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I have the application (solution in VS2010) with +-10 projects. Some of these projects are quite large (dozens of folders and hundreds of files).

When I make a change in project on lower level and I want to run my tests (+-10 seconds) then I have to wait 2 minutes for projects build. This is very inefficient.

Is there any way to speed-up build? For example, split current projects into multiple projects or something else?

Or are there some general advice and recommendations to speed-up building projects in Visual Studio?

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My instinctive response - only rarely test high level components, and do it on a schedule of at most twice per day. Use low-level unit tests for the nitty gritty stuff. – J. Steen Nov 6 '12 at 10:49
Split up your projects into multiple solutions, based on the frequency of changes. For example, if you have some projects where you won't be making frequent changes, keep them in a separate solution, and target the frequently modified projects into a single solution, and test projects in another. – Sandeep Nov 6 '12 at 10:50
@Sandeep That would make refactoring an absolute nightmare, unless you also had a solution with all projects, specifically used for that purpose. But then you'd have to maintain three solutions and that'd be a chore and a half as well. – J. Steen Nov 6 '12 at 10:52
@J.Steen: Yeah, I agree. Another way might be to disable the "Build" option for the projects you actually don't want to build. For example, I guess you don't want your test projects to get built every time you Build the solution. – Sandeep Nov 6 '12 at 10:55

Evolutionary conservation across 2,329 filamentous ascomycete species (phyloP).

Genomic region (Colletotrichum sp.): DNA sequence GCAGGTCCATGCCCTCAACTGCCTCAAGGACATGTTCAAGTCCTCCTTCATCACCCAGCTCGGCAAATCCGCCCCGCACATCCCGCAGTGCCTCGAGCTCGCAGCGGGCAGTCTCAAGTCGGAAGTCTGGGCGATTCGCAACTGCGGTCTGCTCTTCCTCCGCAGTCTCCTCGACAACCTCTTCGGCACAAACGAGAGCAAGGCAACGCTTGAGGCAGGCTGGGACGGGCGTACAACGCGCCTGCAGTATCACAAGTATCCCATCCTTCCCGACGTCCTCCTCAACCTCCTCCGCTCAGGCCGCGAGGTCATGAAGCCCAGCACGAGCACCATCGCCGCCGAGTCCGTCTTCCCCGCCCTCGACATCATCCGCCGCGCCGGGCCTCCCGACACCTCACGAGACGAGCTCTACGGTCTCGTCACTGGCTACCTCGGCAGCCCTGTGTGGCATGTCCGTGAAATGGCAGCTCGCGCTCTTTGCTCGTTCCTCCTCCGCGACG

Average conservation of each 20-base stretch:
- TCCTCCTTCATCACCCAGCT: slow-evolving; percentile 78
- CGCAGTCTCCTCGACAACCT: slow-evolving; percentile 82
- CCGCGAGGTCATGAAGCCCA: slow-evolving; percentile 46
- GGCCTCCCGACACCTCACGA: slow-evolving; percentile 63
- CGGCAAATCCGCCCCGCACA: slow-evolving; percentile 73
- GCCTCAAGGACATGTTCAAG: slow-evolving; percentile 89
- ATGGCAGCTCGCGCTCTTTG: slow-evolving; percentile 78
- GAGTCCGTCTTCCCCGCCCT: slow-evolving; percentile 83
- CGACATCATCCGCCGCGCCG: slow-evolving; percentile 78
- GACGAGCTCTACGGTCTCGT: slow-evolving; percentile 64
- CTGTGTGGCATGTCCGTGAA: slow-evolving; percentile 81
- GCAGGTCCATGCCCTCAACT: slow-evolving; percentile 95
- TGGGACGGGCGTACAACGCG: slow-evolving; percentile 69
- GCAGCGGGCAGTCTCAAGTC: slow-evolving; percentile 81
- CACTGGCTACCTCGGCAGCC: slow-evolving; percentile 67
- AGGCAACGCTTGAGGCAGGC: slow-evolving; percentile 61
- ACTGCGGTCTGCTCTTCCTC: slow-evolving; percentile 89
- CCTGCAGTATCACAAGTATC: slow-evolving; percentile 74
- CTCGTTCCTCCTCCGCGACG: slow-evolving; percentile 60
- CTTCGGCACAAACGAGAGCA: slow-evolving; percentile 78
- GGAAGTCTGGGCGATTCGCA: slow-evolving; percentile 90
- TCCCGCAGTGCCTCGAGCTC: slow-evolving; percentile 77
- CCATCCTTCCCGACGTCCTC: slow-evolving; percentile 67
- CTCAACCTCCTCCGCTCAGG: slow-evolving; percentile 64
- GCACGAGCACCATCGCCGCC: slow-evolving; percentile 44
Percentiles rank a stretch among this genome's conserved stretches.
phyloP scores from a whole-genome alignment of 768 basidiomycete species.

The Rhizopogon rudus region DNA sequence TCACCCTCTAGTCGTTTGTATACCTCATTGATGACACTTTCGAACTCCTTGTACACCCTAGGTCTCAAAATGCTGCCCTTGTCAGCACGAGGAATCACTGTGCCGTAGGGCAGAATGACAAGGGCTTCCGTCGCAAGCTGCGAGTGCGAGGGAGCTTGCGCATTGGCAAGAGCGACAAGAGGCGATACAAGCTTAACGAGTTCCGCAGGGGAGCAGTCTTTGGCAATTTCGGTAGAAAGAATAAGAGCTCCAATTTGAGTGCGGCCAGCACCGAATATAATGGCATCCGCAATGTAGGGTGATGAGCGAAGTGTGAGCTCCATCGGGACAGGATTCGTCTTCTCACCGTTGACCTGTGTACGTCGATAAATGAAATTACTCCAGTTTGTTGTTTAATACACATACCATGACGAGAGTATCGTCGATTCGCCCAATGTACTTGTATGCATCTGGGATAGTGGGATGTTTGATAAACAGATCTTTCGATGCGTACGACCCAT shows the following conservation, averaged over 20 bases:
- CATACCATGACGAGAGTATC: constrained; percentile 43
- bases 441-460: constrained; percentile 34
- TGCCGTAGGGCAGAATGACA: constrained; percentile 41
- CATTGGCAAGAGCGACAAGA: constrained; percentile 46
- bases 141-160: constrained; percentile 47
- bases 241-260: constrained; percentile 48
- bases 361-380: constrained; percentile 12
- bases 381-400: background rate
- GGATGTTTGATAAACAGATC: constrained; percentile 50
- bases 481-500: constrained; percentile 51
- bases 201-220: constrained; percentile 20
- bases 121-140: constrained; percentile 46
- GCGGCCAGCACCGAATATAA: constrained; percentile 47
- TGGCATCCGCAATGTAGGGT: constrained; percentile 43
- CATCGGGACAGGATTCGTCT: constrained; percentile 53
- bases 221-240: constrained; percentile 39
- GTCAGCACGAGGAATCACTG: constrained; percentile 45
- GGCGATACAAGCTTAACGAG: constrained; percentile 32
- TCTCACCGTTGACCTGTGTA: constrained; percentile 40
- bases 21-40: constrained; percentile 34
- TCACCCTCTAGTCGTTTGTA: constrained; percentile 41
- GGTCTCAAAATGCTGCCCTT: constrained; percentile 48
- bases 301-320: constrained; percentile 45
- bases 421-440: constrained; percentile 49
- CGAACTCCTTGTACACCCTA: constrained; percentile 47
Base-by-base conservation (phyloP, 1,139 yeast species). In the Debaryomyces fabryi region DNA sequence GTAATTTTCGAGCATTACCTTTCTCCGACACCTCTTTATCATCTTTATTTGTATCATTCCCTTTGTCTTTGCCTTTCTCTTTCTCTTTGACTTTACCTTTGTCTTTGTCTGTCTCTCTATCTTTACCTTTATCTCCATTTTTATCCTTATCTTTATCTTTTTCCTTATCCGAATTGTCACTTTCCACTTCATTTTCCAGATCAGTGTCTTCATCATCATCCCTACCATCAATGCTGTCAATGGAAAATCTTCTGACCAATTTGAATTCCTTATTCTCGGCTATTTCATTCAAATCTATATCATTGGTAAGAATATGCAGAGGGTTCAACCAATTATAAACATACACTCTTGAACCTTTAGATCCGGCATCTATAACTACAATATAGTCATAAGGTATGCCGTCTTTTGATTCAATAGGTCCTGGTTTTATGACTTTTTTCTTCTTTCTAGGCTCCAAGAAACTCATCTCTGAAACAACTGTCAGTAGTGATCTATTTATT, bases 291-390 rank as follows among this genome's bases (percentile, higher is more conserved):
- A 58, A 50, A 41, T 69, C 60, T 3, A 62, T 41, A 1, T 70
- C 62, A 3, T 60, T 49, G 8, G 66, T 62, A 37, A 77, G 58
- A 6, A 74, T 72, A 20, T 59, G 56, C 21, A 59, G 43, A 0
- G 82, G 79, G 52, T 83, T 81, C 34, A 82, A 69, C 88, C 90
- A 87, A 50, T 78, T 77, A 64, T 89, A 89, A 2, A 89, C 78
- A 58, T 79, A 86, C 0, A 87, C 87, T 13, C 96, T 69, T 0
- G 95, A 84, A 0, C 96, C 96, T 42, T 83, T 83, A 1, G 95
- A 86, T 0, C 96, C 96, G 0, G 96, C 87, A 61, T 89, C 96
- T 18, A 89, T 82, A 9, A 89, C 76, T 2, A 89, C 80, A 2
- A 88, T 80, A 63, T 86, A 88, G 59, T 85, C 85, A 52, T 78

up vote 1 down vote accepted

In my experience solutions with large number of projects build slowly on vs2010 and there is not much you can do about it:

  1. Reduce number of projects - larger single project will build faster then many smaller.
  2. Prepare set of build configurations Build->ConfigruationManager to build only parts of your project since you don't have to build projects that depend on changed project if public interface is not changed. This can be tricky to use and some unexpected errors might occur in runtime. Also make sure that all your projects point to single Bin\Debug Bin\Release folder so that new dlls are loaded on application start. This is requited because if you don't build project its dependencies wont be copied to its output directory.
  3. Upgrade to vs 2012. This is the best option you can choose.
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Do you have any experience with speed-up after upgrade to VS 2012 (or a link)? – mveith Nov 6 '12 at 12:57
Yes we have recently migrated to vs2012 and as a whole it is faster. Note that many things add up for build performance and overall experience (e.g. addins tend to slow things down). For solution 31 projects on the same machine for a rebuild process I got about 1/3 improvement. More over the vs1202 feel is much better for instance the annoying window "Processing requests from the background thread" almost never appears. – Rafal Nov 6 '12 at 13:35

Try to use tools that allow concurrent test execution coupled with shadow building - NCrunch or MightyMoose. Also try to get rid of unused references - for example move all tests that test only your core project to separate project so that they get executed right after core is built. Try not to use MS accessors, because they force to fully recompile all projects that they are referencing. And of course use SSD disks.

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Try this: Go to "Tools" menu -> "Options" -> "Projects And Solutions" -> "Build And Run" And increase the value of "Maximum number of parallel project builds" to 32 or greater.

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Thanks for the tip, I'll try it. – mveith Nov 6 '12 at 12:58

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